Beam me up choccy
Dr Liang Hao, lead scientist from the University of Exeter project that created the 3D chocolate printing machine being demoed at NextGen, Bristol.
Developed by the University of Exeter as the world’s first commercially available 3D chocolate printing machine, is being showed in Bristol in cooperation with Bristol City Council.
“Twenty-five years ago the public would have looked at mobile phones with the same awe and excitement as we are seeing with 3D printing today. It is right on the cusp of popular consciousness and is set to transform industries like manufacturing and consumers lives,” said Andrew Macdonald, Director of NextGen.
Building future-proof digital access for businesses and homes throughout the UK is being billed as one of the last great utility transformations – but it has been estimated that the infrastructure investment will yield more economic energy than water, gas, motorways and AC electricity put together.
“The sheer quantity of data transfer needed will increase exponentially as applications such as 3D printing and video surge in demand. Our already creaking broadband infrastructure is struggling with today’s requirements in many areas, let alone keeping up with future needs. Next generation broadband is critical to future prosperity and that is at the core of what we are driving home with our NextGen Roadshows,” Mr Macdonald added.
Alongside the 3D printer, the NextGen Bristol road show will feature presentations from some of the leading local, national and international figures in the broadband industry. These include representatives from BT, Bristol City Council, Fibre to the Home Council Europe, University of Warwick, Prysmian Group, Avanti Communications, Netadmin Systems and many more. Delegates will hear from organisations that are involved with the development of next generation infrastructure from many different perspectives.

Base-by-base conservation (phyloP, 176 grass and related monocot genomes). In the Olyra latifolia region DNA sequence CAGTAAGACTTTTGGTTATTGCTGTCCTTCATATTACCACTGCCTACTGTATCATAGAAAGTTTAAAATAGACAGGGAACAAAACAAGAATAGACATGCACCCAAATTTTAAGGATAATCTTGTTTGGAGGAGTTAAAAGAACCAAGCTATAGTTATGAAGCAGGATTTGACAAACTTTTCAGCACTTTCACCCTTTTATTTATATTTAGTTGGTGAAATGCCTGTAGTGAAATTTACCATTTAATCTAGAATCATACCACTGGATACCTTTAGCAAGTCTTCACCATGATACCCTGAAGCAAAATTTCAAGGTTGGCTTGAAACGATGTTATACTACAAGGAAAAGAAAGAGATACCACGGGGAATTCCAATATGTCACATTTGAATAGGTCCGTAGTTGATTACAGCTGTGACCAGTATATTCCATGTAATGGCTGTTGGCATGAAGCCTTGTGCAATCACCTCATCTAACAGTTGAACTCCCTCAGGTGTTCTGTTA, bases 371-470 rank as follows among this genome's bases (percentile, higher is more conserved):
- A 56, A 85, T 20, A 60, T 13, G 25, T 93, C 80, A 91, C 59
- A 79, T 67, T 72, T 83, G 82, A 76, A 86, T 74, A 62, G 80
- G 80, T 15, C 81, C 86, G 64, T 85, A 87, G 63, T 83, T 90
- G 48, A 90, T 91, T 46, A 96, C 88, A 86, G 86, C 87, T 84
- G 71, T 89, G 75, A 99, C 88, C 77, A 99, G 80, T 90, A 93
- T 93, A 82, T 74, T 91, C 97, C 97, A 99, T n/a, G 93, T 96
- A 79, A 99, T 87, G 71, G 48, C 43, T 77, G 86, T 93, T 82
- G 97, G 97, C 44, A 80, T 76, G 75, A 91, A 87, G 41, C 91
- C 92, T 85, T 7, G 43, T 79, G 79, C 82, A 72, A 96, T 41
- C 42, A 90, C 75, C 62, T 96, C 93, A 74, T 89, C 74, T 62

Lead scientist from the University of Exeter project that created the 3D chocolate printing machine, Dr Liang Hao, commented: “Chocolate printing is the same as any other 3D printing technique and starts with a flat cross-section image similar to that produced by regular printers. Layer by layer, a 3D object can then be made. As you can imagine this requires a vast amount of data. If users are to transfer this information via the internet to 3D printers off-site and around the world then next generation broadband will be vital.”
To see the 3D chocolate printer and find out about the implementation of next generation broadband in Bristol and the South West, you can register to attend at http://www.nextgenevents.co.uk/.
The NextGen Roadshow aim is to be inclusive, with delegates fees of £50 + VAT to cover the costs associated with hosting the event. The NextGen 12 programme includes four events across the UK and a full 2-day conference on the 8th and 9th of October in London.